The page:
1980

Fleet Aerospace History

Part of a New Aerospace Team

1980 begins with Fleet employees celebrating the company's 50th aniversary by restoring a Cornell, christening it 'Sprit of Fleet II' and donating it to the Canadian Warplane Museum. In 1986, Fleet is purchased by Murray Edwards and renamed Fleet Industries, becoming a division of the Fleet Aerospace Company.

The 2, 500 ft runway on the property maintained its certification and provided executives with the ability to fly in from other Magellan divisions and for customers to fly their own planes for convenience.


1990

Fleet Aerospace History

Upgrades Continue

The decade began with a splash of colour… a new, massive paint facility, completed in December of 1990, had separate areas for complete aircraft and major components. The company was working for many of the world’s largest aerospace OEMs, and producing entire cabins for the Bell Model M230/430.

In 1996, Fleet Industries is renamed Magellan Aerospace.


2000

Fleet Aerospace History

A New Chapter with Local Roots

This decade began with Fleet again looking for programs to replace those winding down, but also making efforts to increase efficiency. In August of 2001, a MODIG CNC machine was purchased to produce extruded detail parts. As with many upgrades during this era, the improved efficiencies and added capabilities were designed to support the systems at other Magellan sites.

Magellan closed the facility in December of 2005 and sold the assets to a local group led by Glenn Stansfield. The new company, Fleet Canada Ltd., reopened the doors in February of 2006 with 14 employees, all of whom were shareholders in the enterprise. The company began with legacy work on the Bombardier Q-300 aircraft, which had been a staple of the old company for over a decade.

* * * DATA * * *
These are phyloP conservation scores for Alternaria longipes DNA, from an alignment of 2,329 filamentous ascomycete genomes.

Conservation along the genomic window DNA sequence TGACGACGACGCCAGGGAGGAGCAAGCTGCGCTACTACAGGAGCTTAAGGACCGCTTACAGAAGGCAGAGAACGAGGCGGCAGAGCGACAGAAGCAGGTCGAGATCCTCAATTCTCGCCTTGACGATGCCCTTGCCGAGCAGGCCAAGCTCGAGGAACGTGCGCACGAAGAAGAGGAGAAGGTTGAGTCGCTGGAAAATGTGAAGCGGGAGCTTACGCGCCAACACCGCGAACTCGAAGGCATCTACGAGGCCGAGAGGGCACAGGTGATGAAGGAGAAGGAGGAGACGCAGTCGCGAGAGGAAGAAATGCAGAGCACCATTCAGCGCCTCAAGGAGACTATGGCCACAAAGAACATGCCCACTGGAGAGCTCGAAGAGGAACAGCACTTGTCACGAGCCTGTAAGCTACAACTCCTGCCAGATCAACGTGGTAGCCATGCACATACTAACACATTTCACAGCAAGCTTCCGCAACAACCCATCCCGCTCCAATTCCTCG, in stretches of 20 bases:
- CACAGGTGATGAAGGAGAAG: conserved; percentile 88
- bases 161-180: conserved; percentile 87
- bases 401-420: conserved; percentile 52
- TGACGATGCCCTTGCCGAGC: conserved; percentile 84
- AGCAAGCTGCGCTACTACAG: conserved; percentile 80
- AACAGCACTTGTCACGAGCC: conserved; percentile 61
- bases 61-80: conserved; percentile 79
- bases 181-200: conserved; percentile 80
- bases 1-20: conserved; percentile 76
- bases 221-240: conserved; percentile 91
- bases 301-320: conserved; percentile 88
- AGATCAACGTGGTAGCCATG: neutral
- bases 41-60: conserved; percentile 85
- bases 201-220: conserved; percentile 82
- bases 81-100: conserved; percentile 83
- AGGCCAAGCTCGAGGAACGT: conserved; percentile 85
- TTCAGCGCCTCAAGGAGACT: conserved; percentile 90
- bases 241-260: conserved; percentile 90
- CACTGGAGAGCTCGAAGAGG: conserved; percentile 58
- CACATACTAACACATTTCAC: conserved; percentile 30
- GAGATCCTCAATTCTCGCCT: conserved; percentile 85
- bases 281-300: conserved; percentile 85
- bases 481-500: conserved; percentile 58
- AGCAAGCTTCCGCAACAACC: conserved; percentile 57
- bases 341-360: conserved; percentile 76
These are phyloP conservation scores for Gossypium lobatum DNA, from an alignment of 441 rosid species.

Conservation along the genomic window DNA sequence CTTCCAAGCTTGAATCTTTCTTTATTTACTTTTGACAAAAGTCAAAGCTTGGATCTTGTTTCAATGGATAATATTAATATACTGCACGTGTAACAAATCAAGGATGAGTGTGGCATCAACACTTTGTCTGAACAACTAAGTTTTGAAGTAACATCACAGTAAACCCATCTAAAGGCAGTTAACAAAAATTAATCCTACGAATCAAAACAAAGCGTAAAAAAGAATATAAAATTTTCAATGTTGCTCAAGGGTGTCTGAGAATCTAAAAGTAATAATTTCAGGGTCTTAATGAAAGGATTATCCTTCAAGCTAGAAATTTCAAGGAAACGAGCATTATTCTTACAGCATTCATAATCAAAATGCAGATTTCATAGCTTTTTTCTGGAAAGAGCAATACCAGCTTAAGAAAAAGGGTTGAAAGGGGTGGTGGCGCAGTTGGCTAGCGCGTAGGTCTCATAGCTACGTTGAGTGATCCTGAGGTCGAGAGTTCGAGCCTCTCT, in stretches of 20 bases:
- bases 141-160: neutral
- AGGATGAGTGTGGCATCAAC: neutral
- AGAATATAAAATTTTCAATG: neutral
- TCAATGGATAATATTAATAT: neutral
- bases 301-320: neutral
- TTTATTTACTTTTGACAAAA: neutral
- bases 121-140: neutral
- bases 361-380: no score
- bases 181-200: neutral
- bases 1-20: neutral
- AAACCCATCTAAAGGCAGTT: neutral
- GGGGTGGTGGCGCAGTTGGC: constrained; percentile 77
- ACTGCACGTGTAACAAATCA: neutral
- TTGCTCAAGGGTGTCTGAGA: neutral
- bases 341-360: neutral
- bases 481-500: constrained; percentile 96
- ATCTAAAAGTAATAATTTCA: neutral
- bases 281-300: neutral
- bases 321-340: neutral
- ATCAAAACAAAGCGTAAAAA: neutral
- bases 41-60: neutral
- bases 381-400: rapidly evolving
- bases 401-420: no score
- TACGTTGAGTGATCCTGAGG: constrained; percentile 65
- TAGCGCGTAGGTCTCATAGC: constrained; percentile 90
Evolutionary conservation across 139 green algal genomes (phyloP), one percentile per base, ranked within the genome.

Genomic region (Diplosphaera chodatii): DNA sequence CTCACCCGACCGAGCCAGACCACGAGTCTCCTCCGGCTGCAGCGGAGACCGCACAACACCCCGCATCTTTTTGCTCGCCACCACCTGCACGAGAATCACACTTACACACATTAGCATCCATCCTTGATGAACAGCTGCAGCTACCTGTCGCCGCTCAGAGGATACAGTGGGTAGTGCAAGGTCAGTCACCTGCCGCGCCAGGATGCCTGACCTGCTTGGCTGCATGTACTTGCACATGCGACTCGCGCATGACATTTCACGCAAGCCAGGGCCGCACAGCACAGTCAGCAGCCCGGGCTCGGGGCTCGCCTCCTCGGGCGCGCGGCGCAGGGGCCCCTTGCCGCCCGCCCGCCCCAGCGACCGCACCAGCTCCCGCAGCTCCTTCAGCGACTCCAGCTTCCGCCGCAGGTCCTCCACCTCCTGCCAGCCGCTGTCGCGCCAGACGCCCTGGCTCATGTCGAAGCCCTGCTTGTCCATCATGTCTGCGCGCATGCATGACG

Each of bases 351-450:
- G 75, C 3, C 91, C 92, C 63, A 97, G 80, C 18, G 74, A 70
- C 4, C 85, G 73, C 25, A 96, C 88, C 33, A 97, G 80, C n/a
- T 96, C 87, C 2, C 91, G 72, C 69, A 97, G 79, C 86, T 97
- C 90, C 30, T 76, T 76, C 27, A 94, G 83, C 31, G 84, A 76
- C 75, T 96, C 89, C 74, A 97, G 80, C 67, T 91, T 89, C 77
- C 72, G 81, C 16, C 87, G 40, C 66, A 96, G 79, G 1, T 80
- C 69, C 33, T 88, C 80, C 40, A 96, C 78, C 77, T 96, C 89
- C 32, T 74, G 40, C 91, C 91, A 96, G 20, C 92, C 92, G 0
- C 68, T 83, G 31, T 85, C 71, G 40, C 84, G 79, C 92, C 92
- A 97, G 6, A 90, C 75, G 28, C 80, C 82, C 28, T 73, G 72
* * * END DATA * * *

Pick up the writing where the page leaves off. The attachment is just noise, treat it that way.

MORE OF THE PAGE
The company began supplying Erickson Aircrane with details and sub-assemblies for their fleet of Skycranes. The bondshop was busy with fairings and honeycomb panels for the Bombardier Q400.


2010

Fleet Aerospace History

Building on the Legacy 

As the only company to supply bonded wing skins for the Twin Otter, Viking Air looked to Fleet experience when they ventured to relaunch the iconic Canadian plane, decades after production had ceased. Fleet expanded its supply relationship with Viking and now supplies the wingskins, rear fuselage, tail plane and tail fin for the internationally popular Twin Otter Series 400.

Supporting the development of the new KC-46 Tanker program for Boeing has been rewarding for the company as it continues to grow its capabilities and workforce.

Fleet Canada manufacturers the front cockpit nose enclosure, pylons and platforms for the Boeing CH-47 Chinook heavy lift helicopter. A mainstay of militaries worldwide for five decades, Fleet is proud to again be supporting efforts to keep soldiers safe and helping relief efforts flying for those in need.

Fleet Canada is proud of its 85 year in the industry. Building on the Legacy is what we do every day at Fleet Canada.

Excellence in Aerospace Manufacture & Assembly

Contact Fleet Canada today to learn more about our aerospace manufacturing offering.